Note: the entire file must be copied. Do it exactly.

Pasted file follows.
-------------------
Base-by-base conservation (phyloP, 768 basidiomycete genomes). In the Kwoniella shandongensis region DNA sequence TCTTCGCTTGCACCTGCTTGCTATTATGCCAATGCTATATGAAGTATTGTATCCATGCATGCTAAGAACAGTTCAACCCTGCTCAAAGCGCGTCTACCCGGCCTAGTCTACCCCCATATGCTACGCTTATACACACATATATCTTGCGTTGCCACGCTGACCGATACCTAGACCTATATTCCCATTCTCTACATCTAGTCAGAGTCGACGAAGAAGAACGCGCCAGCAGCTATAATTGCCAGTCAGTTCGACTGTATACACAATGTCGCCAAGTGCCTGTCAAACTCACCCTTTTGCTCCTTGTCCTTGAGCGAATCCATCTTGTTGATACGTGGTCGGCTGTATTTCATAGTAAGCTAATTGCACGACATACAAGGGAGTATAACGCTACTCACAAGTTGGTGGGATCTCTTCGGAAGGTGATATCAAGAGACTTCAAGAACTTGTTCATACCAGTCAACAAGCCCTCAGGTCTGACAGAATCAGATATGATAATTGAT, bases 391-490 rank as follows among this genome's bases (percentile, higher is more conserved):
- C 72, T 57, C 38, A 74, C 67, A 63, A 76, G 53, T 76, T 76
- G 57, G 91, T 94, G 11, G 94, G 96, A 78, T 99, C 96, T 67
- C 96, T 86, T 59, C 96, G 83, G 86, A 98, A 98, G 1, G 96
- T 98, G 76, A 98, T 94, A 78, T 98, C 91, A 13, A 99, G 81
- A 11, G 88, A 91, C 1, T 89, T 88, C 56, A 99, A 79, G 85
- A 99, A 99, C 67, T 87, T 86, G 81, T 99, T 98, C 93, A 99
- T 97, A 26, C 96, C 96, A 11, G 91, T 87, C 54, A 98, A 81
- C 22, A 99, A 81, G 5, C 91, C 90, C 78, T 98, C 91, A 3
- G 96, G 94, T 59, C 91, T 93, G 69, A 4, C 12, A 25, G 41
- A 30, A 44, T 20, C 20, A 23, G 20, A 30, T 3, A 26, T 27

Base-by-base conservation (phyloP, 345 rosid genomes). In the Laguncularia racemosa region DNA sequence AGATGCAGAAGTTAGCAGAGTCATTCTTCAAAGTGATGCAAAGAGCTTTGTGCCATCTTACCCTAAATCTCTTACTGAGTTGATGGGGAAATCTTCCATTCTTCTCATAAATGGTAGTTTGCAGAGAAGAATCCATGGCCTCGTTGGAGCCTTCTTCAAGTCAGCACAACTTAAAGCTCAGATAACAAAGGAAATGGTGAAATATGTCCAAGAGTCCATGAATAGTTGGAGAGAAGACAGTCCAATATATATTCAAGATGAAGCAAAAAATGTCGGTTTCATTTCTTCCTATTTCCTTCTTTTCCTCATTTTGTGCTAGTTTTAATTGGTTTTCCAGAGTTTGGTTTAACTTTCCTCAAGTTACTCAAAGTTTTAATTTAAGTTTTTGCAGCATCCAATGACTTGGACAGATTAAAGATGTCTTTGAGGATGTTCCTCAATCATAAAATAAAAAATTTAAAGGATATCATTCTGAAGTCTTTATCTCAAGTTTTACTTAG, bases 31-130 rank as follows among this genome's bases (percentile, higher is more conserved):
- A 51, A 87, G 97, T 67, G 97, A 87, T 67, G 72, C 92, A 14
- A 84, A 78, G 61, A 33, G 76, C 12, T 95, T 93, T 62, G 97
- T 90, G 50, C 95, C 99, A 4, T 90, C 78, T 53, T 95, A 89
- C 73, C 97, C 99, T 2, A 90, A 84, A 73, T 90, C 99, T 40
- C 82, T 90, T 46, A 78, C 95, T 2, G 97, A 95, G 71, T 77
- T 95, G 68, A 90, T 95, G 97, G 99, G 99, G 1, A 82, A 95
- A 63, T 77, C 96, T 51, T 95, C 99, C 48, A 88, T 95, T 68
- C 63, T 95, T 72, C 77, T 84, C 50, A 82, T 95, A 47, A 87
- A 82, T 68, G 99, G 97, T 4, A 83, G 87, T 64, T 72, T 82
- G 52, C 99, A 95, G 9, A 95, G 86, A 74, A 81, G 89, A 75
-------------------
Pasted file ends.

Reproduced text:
Base-by-base conservation (phyloP, 768 basidiomycete genomes). In the Kwoniella shandongensis region DNA sequence TCTTCGCTTGCACCTGCTTGCTATTATGCCAATGCTATATGAAGTATTGTATCCATGCATGCTAAGAACAGTTCAACCCTGCTCAAAGCGCGTCTACCCGGCCTAGTCTACCCCCATATGCTACGCTTATACACACATATATCTTGCGTTGCCACGCTGACCGATACCTAGACCTATATTCCCATTCTCTACATCTAGTCAGAGTCGACGAAGAAGAACGCGCCAGCAGCTATAATTGCCAGTCAGTTCGACTGTATACACAATGTCGCCAAGTGCCTGTCAAACTCACCCTTTTGCTCCTTGTCCTTGAGCGAATCCATCTTGTTGATACGTGGTCGGCTGTATTTCATAGTAAGCTAATTGCACGACATACAAGGGAGTATAACGCTACTCACAAGTTGGTGGGATCTCTTCGGAAGGTGATATCAAGAGACTTCAAGAACTTGTTCATACCAGTCAACAAGCCCTCAGGTCTGACAGAATCAGATATGATAATTGAT, bases 391-490 rank as follows among this genome's bases (percentile, higher is more conserved):
- C 72, T 57, C 38, A 74, C 67, A 63, A 76, G 53, T 76, T 76
- G 57, G 91, T 94, G 11, G 94, G 96, A 78, T 99, C 96, T 67
- C 96, T 86, T 59, C 96, G 83, G 86, A 98, A 98, G 1, G 96
- T 98, G 76, A 98, T 94, A 78, T 98, C 91, A 13, A 99, G 81
- A 11, G 88, A 91, C 1, T 89, T 88, C 56, A 99, A 79, G 85
- A 99, A 99, C 67, T 87, T 86, G 81, T 99, T 98, C 93, A 99
- T 97, A 26, C 96, C 96, A 11, G 91, T 87, C 54, A 98, A 81
- C 22, A 99, A 81, G 5, C 91, C 90, C 78, T 98, C 91, A 3
- G 96, G 94, T 59, C 91, T 93, G 69, A 4, C 12, A 25, G 41
- A 30, A 44, T 20, C 20, A 23, G 20, A 30, T 3, A 26, T 27

Base-by-base conservation (phyloP, 345 rosid genomes). In the Laguncularia racemosa region DNA sequence AGATGCAGAAGTTAGCAGAGTCATTCTTCAAAGTGATGCAAAGAGCTTTGTGCCATCTTACCCTAAATCTCTTACTGAGTTGATGGGGAAATCTTCCATTCTTCTCATAAATGGTAGTTTGCAGAGAAGAATCCATGGCCTCGTTGGAGCCTTCTTCAAGTCAGCACAACTTAAAGCTCAGATAACAAAGGAAATGGTGAAATATGTCCAAGAGTCCATGAATAGTTGGAGAGAAGACAGTCCAATATATATTCAAGATGAAGCAAAAAATGTCGGTTTCATTTCTTCCTATTTCCTTCTTTTCCTCATTTTGTGCTAGTTTTAATTGGTTTTCCAGAGTTTGGTTTAACTTTCCTCAAGTTACTCAAAGTTTTAATTTAAGTTTTTGCAGCATCCAATGACTTGGACAGATTAAAGATGTCTTTGAGGATGTTCCTCAATCATAAAATAAAAAATTTAAAGGATATCATTCTGAAGTCTTTATCTCAAGTTTTACTTAG, bases 31-130 rank as follows among this genome's bases (percentile, higher is more conserved):
- A 51, A 87, G 97, T 67, G 97, A 87, T 67, G 72, C 92, A 14
- A 84, A 78, G 61, A 33, G 76, C 12, T 95, T 93, T 62, G 97
- T 90, G 50, C 95, C 99, A 4, T 90, C 78, T 53, T 95, A 89
- C 73, C 97, C 99, T 2, A 90, A 84, A 73, T 90, C 99, T 40
- C 82, T 90, T 46, A 78, C 95, T 2, G 97, A 95, G 71, T 77
- T 95, G 68, A 90, T 95, G 97, G 99, G 99, G 1, A 82, A 95
- A 63, T 77, C 96, T 51, T 95, C 99, C 48, A 88, T 95, T 68
- C 63, T 95, T 72, C 77, T 84, C 50, A 82, T 95, A 47, A 87
- A 82, T 68, G 99, G 97, T 4, A 83, G 87, T 64, T 72, T 82
- G 52, C 99, A 95, G 9, A 95, G 86, A 74, A 81, G 89, A 75